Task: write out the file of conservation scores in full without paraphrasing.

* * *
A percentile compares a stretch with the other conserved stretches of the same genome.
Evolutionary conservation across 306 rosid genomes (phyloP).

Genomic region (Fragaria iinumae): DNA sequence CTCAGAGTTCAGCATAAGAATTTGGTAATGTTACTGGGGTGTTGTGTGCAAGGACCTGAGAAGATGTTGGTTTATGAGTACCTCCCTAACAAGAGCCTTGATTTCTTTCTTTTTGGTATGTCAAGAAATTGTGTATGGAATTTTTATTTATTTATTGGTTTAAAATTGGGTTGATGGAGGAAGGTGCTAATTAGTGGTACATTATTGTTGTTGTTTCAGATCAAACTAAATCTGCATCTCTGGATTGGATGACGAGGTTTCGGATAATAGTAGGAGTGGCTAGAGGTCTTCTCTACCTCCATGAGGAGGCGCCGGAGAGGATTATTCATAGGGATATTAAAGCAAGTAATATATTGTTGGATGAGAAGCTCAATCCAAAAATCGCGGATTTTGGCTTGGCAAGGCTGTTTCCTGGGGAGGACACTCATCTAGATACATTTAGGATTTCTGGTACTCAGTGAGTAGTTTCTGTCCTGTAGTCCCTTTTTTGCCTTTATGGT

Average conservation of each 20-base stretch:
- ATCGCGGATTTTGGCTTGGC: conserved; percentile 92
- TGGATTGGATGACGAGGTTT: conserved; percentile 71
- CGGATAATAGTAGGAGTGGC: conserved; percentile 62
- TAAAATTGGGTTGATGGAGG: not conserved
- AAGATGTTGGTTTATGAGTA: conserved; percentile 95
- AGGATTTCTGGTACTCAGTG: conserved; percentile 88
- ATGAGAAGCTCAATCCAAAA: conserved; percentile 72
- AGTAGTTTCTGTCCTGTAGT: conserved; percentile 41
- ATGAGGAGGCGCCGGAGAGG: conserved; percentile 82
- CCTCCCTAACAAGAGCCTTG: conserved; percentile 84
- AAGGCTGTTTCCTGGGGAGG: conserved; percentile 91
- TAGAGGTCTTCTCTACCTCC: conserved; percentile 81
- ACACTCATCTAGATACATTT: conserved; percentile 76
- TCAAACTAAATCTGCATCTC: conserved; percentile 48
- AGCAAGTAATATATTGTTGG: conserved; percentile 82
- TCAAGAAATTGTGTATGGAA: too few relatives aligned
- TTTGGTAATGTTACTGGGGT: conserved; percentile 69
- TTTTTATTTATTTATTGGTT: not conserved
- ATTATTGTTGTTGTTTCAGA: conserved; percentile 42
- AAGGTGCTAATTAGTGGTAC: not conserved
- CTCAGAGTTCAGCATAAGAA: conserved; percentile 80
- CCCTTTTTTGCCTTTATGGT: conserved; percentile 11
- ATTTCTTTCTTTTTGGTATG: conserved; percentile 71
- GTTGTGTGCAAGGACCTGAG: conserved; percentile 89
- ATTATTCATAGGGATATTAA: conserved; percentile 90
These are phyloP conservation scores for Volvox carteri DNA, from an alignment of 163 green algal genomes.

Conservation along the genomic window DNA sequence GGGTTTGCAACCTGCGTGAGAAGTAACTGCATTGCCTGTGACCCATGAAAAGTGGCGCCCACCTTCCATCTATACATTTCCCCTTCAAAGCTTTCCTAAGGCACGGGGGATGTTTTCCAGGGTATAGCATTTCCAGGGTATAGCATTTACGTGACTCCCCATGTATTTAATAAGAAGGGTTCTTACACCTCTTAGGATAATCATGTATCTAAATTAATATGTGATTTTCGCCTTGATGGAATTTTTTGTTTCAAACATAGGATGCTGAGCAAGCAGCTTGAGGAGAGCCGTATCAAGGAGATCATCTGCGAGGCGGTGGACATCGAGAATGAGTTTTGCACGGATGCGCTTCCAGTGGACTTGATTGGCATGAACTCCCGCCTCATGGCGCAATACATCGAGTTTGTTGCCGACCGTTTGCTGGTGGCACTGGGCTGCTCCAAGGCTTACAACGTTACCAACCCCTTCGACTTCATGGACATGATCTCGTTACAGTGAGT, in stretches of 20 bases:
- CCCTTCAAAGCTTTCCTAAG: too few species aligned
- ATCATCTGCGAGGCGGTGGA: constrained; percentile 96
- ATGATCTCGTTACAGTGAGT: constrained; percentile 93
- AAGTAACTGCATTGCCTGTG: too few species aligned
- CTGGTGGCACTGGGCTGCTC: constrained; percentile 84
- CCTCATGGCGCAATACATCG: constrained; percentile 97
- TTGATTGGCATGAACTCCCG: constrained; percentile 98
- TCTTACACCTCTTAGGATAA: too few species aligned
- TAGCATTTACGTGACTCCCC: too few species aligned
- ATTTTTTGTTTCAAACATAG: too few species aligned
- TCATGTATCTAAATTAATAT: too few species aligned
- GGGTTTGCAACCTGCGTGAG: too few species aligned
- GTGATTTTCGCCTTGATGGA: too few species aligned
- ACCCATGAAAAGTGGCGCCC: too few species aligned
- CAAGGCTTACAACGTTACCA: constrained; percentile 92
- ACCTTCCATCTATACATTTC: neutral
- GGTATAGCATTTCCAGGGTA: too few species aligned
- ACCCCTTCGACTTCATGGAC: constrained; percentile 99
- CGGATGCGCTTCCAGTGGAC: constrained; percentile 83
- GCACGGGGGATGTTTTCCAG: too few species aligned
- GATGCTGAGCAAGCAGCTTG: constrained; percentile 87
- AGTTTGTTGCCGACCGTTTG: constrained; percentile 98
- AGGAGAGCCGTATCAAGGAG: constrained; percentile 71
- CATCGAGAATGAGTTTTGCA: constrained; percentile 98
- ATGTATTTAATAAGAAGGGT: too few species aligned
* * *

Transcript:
A percentile compares a stretch with the other conserved stretches of the same genome.
Evolutionary conservation across 306 rosid genomes (phyloP).

Genomic region (Fragaria iinumae): DNA sequence CTCAGAGTTCAGCATAAGAATTTGGTAATGTTACTGGGGTGTTGTGTGCAAGGACCTGAGAAGATGTTGGTTTATGAGTACCTCCCTAACAAGAGCCTTGATTTCTTTCTTTTTGGTATGTCAAGAAATTGTGTATGGAATTTTTATTTATTTATTGGTTTAAAATTGGGTTGATGGAGGAAGGTGCTAATTAGTGGTACATTATTGTTGTTGTTTCAGATCAAACTAAATCTGCATCTCTGGATTGGATGACGAGGTTTCGGATAATAGTAGGAGTGGCTAGAGGTCTTCTCTACCTCCATGAGGAGGCGCCGGAGAGGATTATTCATAGGGATATTAAAGCAAGTAATATATTGTTGGATGAGAAGCTCAATCCAAAAATCGCGGATTTTGGCTTGGCAAGGCTGTTTCCTGGGGAGGACACTCATCTAGATACATTTAGGATTTCTGGTACTCAGTGAGTAGTTTCTGTCCTGTAGTCCCTTTTTTGCCTTTATGGT

Average conservation of each 20-base stretch:
- ATCGCGGATTTTGGCTTGGC: conserved; percentile 92
- TGGATTGGATGACGAGGTTT: conserved; percentile 71
- CGGATAATAGTAGGAGTGGC: conserved; percentile 62
- TAAAATTGGGTTGATGGAGG: not conserved
- AAGATGTTGGTTTATGAGTA: conserved; percentile 95
- AGGATTTCTGGTACTCAGTG: conserved; percentile 88
- ATGAGAAGCTCAATCCAAAA: conserved; percentile 72
- AGTAGTTTCTGTCCTGTAGT: conserved; percentile 41
- ATGAGGAGGCGCCGGAGAGG: conserved; percentile 82
- CCTCCCTAACAAGAGCCTTG: conserved; percentile 84
- AAGGCTGTTTCCTGGGGAGG: conserved; percentile 91
- TAGAGGTCTTCTCTACCTCC: conserved; percentile 81
- ACACTCATCTAGATACATTT: conserved; percentile 76
- TCAAACTAAATCTGCATCTC: conserved; percentile 48
- AGCAAGTAATATATTGTTGG: conserved; percentile 82
- TCAAGAAATTGTGTATGGAA: too few relatives aligned
- TTTGGTAATGTTACTGGGGT: conserved; percentile 69
- TTTTTATTTATTTATTGGTT: not conserved
- ATTATTGTTGTTGTTTCAGA: conserved; percentile 42
- AAGGTGCTAATTAGTGGTAC: not conserved
- CTCAGAGTTCAGCATAAGAA: conserved; percentile 80
- CCCTTTTTTGCCTTTATGGT: conserved; percentile 11
- ATTTCTTTCTTTTTGGTATG: conserved; percentile 71
- GTTGTGTGCAAGGACCTGAG: conserved; percentile 89
- ATTATTCATAGGGATATTAA: conserved; percentile 90
These are phyloP conservation scores for Volvox carteri DNA, from an alignment of 163 green algal genomes.

Conservation along the genomic window DNA sequence GGGTTTGCAACCTGCGTGAGAAGTAACTGCATTGCCTGTGACCCATGAAAAGTGGCGCCCACCTTCCATCTATACATTTCCCCTTCAAAGCTTTCCTAAGGCACGGGGGATGTTTTCCAGGGTATAGCATTTCCAGGGTATAGCATTTACGTGACTCCCCATGTATTTAATAAGAAGGGTTCTTACACCTCTTAGGATAATCATGTATCTAAATTAATATGTGATTTTCGCCTTGATGGAATTTTTTGTTTCAAACATAGGATGCTGAGCAAGCAGCTTGAGGAGAGCCGTATCAAGGAGATCATCTGCGAGGCGGTGGACATCGAGAATGAGTTTTGCACGGATGCGCTTCCAGTGGACTTGATTGGCATGAACTCCCGCCTCATGGCGCAATACATCGAGTTTGTTGCCGACCGTTTGCTGGTGGCACTGGGCTGCTCCAAGGCTTACAACGTTACCAACCCCTTCGACTTCATGGACATGATCTCGTTACAGTGAGT, in stretches of 20 bases:
- CCCTTCAAAGCTTTCCTAAG: too few species aligned
- ATCATCTGCGAGGCGGTGGA: constrained; percentile 96
- ATGATCTCGTTACAGTGAGT: constrained; percentile 93
- AAGTAACTGCATTGCCTGTG: too few species aligned
- CTGGTGGCACTGGGCTGCTC: constrained; percentile 84
- CCTCATGGCGCAATACATCG: constrained; percentile 97
- TTGATTGGCATGAACTCCCG: constrained; percentile 98
- TCTTACACCTCTTAGGATAA: too few species aligned
- TAGCATTTACGTGACTCCCC: too few species aligned
- ATTTTTTGTTTCAAACATAG: too few species aligned
- TCATGTATCTAAATTAATAT: too few species aligned
- GGGTTTGCAACCTGCGTGAG: too few species aligned
- GTGATTTTCGCCTTGATGGA: too few species aligned
- ACCCATGAAAAGTGGCGCCC: too few species aligned
- CAAGGCTTACAACGTTACCA: constrained; percentile 92
- ACCTTCCATCTATACATTTC: neutral
- GGTATAGCATTTCCAGGGTA: too few species aligned
- ACCCCTTCGACTTCATGGAC: constrained; percentile 99
- CGGATGCGCTTCCAGTGGAC: constrained; percentile 83
- GCACGGGGGATGTTTTCCAG: too few species aligned
- GATGCTGAGCAAGCAGCTTG: constrained; percentile 87
- AGTTTGTTGCCGACCGTTTG: constrained; percentile 98
- AGGAGAGCCGTATCAAGGAG: constrained; percentile 71
- CATCGAGAATGAGTTTTGCA: constrained; percentile 98
- ATGTATTTAATAAGAAGGGT: too few species aligned